By Naomi Hatch
The Snowflake School District’s comprehensive annual financial report for the fiscal year ending June 30, 2011, qualified for a Certificate of Achievement for Excellence in financial reporting.
“The Certificate of Achievement is the highest form of recognition in governmental accounting and financial reporting, and its attainment represents a significant accomplishment by a government and its management,” states an Aug. 23 letter written by Stephen J. Gauthier, director of the Technical Services Center of the Government Finance Officers Association.
This award acknowledged the efforts of District Business Manager Mark Ollerton.
“Every year we have the opportunity to present to the board and public how things went for the year financially for the district,” said Superintendent Hollis Merrell.
This document is first presented to the governing board and once approved, it is available on the district website for public review.
Ollerton gave the governing board highlights of the report, explaining that the number of students in the district is what drives the formula and they can only live within that budget limit. The funds received for aver-age daily membership went down to $2,425,793 in 2012 from $2,480,748 in 2011.
The primary tax rate went up to $3.5924 per $100 in assessed valuation in 2012 from $2.3811 in 2011, and the secondary tax rate went to 76.2 cents from 70.28 cents.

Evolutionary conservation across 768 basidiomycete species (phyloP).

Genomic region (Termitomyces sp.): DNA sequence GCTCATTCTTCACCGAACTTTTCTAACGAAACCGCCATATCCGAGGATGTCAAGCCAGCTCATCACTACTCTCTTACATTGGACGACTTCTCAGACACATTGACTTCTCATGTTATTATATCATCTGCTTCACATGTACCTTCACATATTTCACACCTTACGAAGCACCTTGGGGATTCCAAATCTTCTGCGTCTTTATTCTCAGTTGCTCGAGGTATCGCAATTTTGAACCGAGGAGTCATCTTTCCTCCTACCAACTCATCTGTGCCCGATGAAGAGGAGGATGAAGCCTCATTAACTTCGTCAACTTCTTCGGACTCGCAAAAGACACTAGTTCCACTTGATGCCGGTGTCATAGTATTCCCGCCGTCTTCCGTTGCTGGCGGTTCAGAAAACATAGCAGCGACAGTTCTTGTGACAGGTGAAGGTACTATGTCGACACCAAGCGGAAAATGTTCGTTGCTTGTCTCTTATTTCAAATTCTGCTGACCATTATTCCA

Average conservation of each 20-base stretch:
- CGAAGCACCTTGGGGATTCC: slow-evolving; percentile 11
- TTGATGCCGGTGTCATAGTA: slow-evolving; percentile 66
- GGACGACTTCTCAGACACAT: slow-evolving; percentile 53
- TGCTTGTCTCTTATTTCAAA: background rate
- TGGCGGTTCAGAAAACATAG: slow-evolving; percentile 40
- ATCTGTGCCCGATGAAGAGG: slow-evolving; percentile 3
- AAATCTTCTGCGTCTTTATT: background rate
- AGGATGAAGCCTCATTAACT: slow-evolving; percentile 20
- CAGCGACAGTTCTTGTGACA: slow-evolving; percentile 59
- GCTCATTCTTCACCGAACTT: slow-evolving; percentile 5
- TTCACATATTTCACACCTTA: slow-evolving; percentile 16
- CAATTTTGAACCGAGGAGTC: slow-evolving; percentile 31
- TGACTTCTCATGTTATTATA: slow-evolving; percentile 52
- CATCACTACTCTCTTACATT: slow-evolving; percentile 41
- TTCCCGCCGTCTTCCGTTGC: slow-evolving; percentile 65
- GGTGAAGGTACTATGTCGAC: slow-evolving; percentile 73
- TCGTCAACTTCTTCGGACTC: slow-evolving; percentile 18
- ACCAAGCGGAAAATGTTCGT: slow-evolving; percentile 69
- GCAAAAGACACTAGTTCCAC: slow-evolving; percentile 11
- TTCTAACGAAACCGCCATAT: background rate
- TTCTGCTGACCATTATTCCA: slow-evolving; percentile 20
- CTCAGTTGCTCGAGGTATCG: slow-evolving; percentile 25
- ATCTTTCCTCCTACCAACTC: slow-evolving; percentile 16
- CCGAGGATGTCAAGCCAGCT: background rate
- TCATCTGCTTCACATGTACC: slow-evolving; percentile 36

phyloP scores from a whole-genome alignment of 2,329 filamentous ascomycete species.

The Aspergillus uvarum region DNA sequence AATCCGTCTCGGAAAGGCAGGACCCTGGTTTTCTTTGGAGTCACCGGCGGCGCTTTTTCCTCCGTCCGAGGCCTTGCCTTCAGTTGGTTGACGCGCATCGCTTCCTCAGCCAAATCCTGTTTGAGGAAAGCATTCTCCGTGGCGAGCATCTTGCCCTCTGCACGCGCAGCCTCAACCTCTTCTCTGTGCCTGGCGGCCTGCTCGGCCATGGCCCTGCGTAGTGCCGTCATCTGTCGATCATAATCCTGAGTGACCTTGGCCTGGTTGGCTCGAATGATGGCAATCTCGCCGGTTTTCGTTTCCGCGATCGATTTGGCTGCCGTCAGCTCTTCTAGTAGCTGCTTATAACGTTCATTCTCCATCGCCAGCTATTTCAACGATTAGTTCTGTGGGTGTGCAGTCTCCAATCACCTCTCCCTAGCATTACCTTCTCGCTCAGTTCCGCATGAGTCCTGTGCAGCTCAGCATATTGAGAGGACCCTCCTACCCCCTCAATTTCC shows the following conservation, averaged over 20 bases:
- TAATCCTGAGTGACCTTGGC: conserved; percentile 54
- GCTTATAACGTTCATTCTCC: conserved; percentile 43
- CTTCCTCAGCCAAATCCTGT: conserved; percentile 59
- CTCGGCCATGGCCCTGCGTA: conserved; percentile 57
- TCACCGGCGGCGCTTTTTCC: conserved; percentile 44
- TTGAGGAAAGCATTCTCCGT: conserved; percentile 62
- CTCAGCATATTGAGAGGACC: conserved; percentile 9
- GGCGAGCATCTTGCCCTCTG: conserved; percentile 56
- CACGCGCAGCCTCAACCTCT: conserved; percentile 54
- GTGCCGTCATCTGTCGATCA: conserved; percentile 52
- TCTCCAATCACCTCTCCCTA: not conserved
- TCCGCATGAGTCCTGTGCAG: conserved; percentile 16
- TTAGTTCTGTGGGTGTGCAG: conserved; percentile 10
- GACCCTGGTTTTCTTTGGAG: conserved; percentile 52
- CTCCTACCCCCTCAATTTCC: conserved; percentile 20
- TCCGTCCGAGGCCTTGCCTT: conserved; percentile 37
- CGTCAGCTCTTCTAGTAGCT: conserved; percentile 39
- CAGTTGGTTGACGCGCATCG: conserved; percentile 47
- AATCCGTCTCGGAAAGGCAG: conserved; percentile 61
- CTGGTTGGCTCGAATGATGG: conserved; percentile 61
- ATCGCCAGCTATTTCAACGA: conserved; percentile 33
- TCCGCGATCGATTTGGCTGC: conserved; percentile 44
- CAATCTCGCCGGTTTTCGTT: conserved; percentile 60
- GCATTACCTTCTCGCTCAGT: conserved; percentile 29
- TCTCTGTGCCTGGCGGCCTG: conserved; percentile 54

In 2012, revenues increased to $17,773,553 and expenditures decreased to $18,161,753. In 2011, the district had $17,148,366 in revenues and $19,223,923 in expenditures.
Ollerton broke down revenues from the state to be 55 percent of the district’s total; property taxes, 27 per-cent; county, 15 percent; and federal, 15 percent.
The majority of expenditures go to salaries and operation funds in the Maintenance and Operation fund, which accounts for 77 percent of expenditures, with seven percent going to utility costs.
The district has $37 million in capital assets, including buildings, land, furniture and equipment. Ollerton explained that furniture and equipment is anything with a value over $5,000.
Ollerton said that there were 135 teachers who received $3,800 in addition to their salary from the Class-room Site Fund, which comes from two sources. One is the Classroom Site fund, which derives funding from Proposition 201.
“Fifty-seven percent of the dollars were spent in the classroom,” said Ollerton noting that 10.8 percent was spent on administration, which includes the superintendent, principals, assistant principals, school secretaries, the business office, the IT director and the warehouse. Support services expenditures accounted for 11 percent, and included attendance, student discipline, psychologist, speech therapist, vision therapist, occupational therapist, physical therapist, counselors and special education directors. Twenty-one percent went to utilities, curriculum services, maintenance and facility operations, transportation and food service.
Ollerton said that they served 246,000 meals last fiscal.
A total of $22,912 was received for extracurricular activities fees, and part of that was derived from tax credit donations. Ollerton said that at the high school they have separated funds into two areas, music and ath-letics. The tax credit donations from citizens are tax deductible.
“All and all, it was a good year,” said Ollerton. “The governing board made good decisions to keep us sol-vent.”
“At the end of the year we have a strong prepay insurance account, with carry over of $490,000,” he said, noting that the board used those funds to give increases to staff.
The board unanimously approved the district’s annual financial report.
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By Naomi Hatch